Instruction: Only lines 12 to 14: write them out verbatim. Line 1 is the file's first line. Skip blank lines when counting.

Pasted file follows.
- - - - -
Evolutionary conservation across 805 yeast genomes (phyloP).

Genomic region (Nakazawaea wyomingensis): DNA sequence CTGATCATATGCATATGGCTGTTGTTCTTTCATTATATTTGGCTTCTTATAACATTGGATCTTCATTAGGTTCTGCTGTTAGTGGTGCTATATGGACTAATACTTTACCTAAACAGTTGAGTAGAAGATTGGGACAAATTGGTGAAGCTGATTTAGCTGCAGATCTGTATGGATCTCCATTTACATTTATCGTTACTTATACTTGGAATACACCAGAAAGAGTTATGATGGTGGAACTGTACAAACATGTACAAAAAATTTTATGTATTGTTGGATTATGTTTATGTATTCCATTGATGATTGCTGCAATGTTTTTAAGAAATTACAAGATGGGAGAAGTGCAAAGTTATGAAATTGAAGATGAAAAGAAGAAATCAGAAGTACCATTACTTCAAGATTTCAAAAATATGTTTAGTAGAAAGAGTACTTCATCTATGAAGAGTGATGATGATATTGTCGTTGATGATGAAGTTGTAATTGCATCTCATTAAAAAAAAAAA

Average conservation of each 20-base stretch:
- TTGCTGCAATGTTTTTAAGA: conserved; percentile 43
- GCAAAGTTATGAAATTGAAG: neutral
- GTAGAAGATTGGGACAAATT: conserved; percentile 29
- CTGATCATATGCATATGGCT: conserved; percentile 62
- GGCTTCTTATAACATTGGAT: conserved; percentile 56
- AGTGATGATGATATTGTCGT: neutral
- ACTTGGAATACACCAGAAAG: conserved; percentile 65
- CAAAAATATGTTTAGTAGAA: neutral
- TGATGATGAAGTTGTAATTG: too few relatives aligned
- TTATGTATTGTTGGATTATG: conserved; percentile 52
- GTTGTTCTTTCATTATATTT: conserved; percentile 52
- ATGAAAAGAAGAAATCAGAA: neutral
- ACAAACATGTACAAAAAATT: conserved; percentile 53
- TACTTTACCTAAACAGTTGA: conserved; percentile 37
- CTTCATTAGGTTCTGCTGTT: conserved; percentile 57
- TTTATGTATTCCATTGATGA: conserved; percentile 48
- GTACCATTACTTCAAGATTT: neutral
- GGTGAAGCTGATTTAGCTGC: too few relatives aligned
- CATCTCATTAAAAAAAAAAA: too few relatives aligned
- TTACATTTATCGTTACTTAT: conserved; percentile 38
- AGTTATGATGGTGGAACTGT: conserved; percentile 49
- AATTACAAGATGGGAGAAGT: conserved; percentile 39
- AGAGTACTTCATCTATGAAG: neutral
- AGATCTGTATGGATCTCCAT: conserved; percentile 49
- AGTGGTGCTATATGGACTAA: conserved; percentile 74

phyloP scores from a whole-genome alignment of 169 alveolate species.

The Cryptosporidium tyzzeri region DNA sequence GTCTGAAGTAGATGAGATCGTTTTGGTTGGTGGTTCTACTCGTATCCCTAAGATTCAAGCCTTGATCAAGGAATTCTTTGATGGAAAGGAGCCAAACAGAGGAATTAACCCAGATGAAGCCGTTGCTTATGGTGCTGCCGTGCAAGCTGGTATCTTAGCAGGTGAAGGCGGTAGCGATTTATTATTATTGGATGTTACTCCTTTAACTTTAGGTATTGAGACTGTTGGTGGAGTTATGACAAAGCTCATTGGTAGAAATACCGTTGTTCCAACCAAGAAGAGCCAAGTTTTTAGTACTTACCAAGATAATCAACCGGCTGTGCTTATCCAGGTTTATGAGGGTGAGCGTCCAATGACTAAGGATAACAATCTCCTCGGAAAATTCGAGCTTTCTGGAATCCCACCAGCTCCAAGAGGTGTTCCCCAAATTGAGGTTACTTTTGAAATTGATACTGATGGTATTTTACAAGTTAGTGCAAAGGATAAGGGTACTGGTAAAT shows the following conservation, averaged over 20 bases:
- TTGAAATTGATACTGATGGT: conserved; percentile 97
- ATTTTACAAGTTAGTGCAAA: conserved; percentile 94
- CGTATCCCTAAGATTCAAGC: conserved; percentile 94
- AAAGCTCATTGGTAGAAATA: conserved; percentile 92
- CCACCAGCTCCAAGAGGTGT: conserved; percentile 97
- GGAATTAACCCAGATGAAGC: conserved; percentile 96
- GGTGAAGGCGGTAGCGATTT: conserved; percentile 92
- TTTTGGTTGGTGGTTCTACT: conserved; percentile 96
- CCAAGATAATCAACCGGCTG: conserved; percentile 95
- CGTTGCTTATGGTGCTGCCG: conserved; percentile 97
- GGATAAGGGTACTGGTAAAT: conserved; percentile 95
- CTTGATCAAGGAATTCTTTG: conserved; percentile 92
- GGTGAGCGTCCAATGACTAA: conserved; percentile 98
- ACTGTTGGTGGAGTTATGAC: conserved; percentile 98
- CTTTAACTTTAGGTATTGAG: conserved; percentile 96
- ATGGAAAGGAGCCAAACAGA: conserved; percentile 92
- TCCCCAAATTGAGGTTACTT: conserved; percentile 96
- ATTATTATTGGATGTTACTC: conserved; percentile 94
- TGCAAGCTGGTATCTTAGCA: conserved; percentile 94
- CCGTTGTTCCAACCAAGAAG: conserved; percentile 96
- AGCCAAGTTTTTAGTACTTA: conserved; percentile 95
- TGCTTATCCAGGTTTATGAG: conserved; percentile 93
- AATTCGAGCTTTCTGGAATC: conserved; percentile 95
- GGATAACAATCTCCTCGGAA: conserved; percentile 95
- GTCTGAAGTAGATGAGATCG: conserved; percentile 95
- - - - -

- TGATGATGAAGTTGTAATTG: too few relatives aligned
- TTATGTATTGTTGGATTATG: conserved; percentile 52
- GTTGTTCTTTCATTATATTT: conserved; percentile 52